Finally, Figures 10A through 10C, 11, and 12A through 12D depict another feature of the present invention. It has been found that the cutter element and the window through which the cutter element have two parameters that may be varied to tailor specific performance of the instrument, depending on the application and the type of tissue that is to be removed. Specifically, the operator should have the option to select a particular cutter window angle β, the angle being determined from the centerline at the tip, for example, depending on the tissue of interest. An angle of 5° as defined by Figure 11, has been found to be more aggressive in drawing desired tissue into the instrument because more of the blade is exposed. Thus, where the particular tissue of interest is, for example, hard calcified deposits, a greater angle β is preferred because a steeper window angle has been found to provide greater "bite" for the cutter element. Thus, the window angle is preferably from about 5° to about 10°.
The other parameter that may be varied is referred to herein as the blade pitch a. Conceptually, the blade pitch may be thought of as the angle between the edge of the blade and the axis of rotation of the cutter element, as viewed from the side. The blade pitch is preferably between about 14° and about 20°.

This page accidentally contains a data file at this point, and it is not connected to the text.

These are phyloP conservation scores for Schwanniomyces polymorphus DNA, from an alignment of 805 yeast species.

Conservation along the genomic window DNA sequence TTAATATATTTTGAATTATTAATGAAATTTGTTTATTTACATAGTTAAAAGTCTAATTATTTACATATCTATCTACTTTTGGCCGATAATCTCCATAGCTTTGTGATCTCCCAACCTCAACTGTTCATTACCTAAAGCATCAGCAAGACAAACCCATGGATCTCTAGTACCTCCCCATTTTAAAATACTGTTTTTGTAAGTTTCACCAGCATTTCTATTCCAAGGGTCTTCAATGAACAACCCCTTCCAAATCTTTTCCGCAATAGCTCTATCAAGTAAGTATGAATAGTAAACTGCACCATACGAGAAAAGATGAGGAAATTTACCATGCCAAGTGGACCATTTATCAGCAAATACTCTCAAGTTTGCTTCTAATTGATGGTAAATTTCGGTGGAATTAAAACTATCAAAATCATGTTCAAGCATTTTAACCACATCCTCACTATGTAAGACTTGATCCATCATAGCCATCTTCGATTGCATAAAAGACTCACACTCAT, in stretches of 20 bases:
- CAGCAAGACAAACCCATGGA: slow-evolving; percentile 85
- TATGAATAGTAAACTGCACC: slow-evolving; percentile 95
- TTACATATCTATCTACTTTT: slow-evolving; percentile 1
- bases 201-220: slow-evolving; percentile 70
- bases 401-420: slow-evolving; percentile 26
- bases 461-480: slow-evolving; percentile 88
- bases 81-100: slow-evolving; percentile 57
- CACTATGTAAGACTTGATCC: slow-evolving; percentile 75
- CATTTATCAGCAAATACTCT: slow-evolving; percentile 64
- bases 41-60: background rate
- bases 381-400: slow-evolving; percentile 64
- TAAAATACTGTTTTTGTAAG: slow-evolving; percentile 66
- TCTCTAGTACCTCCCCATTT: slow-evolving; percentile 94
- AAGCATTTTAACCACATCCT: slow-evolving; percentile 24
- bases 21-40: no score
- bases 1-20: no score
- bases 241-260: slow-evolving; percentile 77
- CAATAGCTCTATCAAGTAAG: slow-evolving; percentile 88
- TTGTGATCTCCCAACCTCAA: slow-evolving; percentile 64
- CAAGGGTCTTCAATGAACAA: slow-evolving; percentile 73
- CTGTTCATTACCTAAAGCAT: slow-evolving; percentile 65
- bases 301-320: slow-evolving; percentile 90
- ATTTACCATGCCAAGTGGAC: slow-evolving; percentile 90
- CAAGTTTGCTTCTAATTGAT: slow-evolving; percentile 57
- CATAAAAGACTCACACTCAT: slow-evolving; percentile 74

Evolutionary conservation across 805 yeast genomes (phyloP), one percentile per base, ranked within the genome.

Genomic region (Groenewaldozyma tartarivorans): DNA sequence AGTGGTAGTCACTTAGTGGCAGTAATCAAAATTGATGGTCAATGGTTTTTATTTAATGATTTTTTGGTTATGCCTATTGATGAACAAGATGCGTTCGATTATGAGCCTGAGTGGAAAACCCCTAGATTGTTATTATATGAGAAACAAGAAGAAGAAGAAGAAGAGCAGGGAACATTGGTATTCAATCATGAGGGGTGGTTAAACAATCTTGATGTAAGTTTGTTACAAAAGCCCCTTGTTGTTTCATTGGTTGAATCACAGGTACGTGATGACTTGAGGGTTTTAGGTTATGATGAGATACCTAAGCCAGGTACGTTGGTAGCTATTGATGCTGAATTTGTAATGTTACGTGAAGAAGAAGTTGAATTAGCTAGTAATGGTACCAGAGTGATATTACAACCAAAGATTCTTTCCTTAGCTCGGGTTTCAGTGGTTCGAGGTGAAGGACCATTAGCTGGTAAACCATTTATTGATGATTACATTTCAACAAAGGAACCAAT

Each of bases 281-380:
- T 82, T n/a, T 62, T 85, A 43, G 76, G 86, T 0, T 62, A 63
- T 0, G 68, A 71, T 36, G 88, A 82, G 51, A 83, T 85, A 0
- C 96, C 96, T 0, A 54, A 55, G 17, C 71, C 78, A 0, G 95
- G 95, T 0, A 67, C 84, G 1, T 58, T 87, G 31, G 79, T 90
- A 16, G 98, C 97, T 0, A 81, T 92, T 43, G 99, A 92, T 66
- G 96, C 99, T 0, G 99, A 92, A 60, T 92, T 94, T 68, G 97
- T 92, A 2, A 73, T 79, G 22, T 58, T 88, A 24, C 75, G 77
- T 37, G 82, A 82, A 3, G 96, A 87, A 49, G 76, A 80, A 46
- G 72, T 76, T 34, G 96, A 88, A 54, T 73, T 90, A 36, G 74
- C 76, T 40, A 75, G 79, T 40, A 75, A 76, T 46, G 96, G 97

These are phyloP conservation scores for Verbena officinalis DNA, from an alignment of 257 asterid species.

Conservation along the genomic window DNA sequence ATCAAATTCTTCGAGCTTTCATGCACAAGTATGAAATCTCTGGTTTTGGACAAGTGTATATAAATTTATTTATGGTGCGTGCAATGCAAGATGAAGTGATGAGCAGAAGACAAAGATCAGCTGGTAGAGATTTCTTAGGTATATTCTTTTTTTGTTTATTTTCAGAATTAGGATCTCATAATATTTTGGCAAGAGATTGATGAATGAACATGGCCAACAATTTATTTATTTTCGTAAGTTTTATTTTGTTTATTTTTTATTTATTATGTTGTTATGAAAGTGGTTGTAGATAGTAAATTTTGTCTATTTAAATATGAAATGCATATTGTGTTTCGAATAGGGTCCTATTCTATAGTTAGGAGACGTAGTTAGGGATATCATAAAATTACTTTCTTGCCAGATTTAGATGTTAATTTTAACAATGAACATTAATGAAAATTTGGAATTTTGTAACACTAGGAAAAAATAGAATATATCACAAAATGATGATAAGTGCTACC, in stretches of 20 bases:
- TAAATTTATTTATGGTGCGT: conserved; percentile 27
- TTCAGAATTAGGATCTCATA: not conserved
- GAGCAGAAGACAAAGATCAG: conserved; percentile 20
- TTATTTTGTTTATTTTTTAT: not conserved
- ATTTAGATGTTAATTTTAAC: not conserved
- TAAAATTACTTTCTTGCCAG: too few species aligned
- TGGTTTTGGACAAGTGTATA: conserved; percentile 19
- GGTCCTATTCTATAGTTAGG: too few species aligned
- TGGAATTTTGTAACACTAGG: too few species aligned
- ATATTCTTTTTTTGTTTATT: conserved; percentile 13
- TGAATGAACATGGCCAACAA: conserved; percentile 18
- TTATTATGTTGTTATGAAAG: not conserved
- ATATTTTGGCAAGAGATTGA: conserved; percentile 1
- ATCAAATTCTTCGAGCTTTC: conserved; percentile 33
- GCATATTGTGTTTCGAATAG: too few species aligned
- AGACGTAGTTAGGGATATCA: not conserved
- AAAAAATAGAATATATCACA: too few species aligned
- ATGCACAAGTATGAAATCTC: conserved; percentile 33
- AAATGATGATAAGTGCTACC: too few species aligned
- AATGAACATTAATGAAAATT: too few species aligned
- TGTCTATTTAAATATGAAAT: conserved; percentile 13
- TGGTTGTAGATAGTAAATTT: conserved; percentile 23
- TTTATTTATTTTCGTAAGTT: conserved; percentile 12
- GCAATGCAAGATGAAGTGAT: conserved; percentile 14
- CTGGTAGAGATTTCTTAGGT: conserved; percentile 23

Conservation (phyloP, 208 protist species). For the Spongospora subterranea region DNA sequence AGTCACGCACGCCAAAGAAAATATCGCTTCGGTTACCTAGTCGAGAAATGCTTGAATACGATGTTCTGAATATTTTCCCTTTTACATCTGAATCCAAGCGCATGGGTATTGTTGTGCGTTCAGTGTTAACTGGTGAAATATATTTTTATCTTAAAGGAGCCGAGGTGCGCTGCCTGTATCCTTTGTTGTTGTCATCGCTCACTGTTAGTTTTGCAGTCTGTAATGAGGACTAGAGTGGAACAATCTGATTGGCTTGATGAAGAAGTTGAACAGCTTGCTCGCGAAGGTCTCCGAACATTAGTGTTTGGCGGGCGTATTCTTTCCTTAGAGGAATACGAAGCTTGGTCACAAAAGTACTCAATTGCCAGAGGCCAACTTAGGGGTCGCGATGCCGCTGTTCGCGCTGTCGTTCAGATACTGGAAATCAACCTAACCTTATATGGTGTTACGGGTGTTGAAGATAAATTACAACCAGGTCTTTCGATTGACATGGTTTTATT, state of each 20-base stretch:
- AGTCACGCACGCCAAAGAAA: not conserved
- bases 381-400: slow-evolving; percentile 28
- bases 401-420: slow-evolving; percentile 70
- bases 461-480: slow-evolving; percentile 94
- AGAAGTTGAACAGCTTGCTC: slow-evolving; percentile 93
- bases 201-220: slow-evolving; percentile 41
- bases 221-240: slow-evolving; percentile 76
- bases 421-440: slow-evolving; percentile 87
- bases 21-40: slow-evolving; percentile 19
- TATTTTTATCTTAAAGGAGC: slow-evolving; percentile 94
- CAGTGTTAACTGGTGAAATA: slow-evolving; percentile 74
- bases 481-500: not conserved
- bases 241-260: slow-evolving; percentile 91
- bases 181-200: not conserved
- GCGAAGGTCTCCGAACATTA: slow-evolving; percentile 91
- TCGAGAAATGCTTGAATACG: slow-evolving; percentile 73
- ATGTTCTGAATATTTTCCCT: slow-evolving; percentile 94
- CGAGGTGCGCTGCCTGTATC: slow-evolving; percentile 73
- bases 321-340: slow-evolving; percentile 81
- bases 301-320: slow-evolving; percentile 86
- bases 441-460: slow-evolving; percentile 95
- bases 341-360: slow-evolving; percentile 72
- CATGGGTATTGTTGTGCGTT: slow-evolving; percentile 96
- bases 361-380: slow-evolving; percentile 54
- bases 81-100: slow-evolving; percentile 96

Angles significantly less than about 14° present too flat an aspect to the tissue being cut and the blades lose the shear force in the cutting motion. On the other hand, angles significantly greater than about 20° tend to pull the instrument and such blades introduce an unnecessary instability in the operation.
The principles, preferred embodiments, and modes of operation of the present invention have been described in the foregoing specification. This invention is not to be construed as limited to the particular forms disclosed, since these are regarded as illustrative rather than restrictive. Moreover, variations and changes may be made by those skilled in the art without departing from the scope of the invention, as defined in the following claims.
|EP0442263A1 *||11 jan 1991||21 aug 1991||Microcision, Inc.||Atherectomy device with helical cutter|
|EP0582533A1 *||5 aug 1993||9 feb 1994||Laboratoires Domilens Societe Anonyme||Surgical instrument for the in situ fragmentation of living tisue|
|US3976077 *||3 feb 1975||24 aug 1976||Kerfoot Jr Franklin W||Eye surgery device|
|US4955882 *||30 mar 1988||11 sep 1990||Hakky Said I||Laser resectoscope with mechanical and laser cutting means|
|US5226909 *||4 nov 1992||13 jul 1993||Devices For Vascular Intervention, Inc.||Atherectomy device having helical blade and blade guide|
|US8187288 *||10 mar 2003||29 maj 2012||Boston Scientific Scimed, Inc.||Re-shapeable medical device|
|US9254128||25 apr 2012||9 feb 2016||Boston Scientific Scimed, Inc.||Re-shapeable medical device|
|Internationell klassificering||A61B19/00, A61B17/28, A61B17/22, A61B17/00, A61B17/32, A61B17/16|
|Kooperativ klassning||A61B2090/3614, A61B2017/2927, A61B17/32002, A61B2017/2905, A61B2017/22038, A61B17/2909, A61B17/320758, A61B17/1671, A61B2017/00685, A61B2090/3784, A61B17/320783, A61B2017/00261|
|Europeisk klassificering||A61B17/32E2, A61B17/3207R, A61B17/3207S|